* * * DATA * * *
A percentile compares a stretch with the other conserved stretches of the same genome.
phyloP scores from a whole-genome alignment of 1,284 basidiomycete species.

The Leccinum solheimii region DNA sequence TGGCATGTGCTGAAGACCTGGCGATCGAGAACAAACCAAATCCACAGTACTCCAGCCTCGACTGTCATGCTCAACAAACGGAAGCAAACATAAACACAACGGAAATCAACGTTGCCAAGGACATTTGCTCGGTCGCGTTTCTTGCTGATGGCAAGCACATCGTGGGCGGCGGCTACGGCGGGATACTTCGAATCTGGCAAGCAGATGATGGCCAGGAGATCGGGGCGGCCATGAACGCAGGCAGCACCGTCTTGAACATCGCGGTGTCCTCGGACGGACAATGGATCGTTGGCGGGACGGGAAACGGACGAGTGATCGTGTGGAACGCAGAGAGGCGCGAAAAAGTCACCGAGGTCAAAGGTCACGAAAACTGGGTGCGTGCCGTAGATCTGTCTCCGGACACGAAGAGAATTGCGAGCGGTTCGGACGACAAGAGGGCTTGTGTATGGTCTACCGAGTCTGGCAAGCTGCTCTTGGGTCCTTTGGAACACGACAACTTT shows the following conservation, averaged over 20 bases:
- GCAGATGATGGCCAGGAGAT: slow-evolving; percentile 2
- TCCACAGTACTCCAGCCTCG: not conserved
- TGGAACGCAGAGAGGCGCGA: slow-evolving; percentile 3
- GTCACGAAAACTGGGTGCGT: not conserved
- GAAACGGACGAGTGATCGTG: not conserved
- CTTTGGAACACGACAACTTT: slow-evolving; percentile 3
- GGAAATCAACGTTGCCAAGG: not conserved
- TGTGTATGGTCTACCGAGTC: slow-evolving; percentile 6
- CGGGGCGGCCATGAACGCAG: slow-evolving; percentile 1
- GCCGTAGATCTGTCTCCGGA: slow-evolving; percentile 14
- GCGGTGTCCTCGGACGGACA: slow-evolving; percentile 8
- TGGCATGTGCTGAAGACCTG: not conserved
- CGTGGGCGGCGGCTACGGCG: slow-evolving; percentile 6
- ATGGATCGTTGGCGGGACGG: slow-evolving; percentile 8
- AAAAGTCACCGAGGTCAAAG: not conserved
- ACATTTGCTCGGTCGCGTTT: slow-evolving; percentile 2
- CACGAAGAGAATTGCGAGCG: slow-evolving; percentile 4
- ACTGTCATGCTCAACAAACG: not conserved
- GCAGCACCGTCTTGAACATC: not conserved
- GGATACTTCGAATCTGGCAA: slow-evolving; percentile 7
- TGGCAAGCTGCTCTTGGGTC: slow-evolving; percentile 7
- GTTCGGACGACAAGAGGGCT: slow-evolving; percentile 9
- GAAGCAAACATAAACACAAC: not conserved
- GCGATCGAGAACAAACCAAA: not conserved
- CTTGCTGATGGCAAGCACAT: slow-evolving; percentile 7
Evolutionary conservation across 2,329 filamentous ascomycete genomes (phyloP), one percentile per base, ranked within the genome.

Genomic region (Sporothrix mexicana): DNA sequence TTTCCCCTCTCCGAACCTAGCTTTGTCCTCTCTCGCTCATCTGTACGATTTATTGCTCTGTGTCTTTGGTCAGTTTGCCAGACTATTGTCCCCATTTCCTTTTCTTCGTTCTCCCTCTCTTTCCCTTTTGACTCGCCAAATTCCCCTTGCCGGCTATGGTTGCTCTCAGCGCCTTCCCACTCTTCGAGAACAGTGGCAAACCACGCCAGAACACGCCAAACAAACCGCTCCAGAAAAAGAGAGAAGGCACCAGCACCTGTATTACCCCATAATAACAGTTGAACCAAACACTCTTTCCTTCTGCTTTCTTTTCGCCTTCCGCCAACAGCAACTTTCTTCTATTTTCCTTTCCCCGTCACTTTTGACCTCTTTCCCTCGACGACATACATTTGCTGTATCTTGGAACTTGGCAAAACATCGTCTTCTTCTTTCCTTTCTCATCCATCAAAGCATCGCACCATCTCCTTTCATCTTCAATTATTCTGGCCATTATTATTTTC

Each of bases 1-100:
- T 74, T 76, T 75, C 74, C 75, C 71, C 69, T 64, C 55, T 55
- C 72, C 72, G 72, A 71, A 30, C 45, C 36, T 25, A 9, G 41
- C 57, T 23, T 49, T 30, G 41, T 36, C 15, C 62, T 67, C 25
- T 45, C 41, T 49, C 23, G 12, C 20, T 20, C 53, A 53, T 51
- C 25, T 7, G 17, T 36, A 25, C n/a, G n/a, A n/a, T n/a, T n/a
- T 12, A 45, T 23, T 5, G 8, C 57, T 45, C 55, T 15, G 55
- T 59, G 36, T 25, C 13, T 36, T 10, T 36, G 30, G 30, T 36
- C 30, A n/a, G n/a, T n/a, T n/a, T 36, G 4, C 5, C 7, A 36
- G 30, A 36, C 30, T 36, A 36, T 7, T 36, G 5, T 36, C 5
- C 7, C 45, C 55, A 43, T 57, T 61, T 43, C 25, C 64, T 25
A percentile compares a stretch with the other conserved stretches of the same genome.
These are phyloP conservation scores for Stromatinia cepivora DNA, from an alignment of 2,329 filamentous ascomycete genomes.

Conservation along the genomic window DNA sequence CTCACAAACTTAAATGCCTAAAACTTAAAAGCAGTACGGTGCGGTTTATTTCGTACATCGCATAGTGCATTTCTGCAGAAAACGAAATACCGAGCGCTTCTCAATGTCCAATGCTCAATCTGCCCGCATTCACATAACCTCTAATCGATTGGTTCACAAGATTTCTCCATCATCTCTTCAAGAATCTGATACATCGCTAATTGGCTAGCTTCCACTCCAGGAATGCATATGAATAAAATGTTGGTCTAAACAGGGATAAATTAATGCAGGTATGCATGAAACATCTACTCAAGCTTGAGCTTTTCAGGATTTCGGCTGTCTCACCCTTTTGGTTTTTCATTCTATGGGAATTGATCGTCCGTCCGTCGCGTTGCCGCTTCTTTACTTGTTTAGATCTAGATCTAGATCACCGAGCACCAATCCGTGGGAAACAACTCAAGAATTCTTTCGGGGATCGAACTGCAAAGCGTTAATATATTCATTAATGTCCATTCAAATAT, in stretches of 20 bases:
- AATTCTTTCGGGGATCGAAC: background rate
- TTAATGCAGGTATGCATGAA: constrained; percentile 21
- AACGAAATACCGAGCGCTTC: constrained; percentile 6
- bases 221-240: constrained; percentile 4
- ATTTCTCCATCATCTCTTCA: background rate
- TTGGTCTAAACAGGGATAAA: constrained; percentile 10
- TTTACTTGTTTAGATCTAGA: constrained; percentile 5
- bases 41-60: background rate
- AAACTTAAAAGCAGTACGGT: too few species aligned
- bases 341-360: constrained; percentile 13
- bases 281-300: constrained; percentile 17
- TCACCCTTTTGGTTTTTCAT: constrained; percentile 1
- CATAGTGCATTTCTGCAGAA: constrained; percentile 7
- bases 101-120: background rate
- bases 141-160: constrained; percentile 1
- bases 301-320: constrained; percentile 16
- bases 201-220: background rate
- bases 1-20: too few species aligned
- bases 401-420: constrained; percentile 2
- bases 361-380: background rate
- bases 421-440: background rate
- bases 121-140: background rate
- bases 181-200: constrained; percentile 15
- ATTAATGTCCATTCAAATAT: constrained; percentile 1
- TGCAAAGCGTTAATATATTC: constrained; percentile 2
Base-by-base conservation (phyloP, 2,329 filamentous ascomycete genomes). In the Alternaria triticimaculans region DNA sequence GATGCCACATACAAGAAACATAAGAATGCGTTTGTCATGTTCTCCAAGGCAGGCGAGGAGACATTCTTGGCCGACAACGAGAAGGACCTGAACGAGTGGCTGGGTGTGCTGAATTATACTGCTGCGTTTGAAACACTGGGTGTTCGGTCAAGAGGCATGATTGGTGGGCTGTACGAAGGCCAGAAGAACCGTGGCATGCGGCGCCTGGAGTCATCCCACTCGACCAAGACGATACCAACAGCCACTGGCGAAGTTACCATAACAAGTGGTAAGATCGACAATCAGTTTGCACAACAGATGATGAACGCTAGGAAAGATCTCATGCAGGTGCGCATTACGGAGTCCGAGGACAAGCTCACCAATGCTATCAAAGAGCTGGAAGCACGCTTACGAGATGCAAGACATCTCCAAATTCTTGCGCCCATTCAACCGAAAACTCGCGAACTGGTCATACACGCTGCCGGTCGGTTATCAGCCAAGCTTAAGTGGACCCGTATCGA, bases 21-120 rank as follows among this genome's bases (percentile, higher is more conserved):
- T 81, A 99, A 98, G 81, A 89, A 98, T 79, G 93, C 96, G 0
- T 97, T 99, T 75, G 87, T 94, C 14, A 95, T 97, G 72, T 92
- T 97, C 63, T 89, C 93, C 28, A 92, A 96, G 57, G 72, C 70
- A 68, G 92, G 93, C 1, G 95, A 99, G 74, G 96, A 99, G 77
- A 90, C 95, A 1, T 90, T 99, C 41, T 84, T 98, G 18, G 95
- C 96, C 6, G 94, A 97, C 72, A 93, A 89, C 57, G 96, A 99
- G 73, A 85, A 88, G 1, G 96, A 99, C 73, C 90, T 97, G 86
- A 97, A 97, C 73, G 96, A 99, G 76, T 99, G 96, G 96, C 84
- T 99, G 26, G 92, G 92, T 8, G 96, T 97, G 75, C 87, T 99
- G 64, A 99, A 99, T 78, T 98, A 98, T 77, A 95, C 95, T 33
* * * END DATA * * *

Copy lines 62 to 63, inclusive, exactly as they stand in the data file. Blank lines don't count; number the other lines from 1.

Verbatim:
- bases 1-20: too few species aligned
- bases 401-420: constrained; percentile 2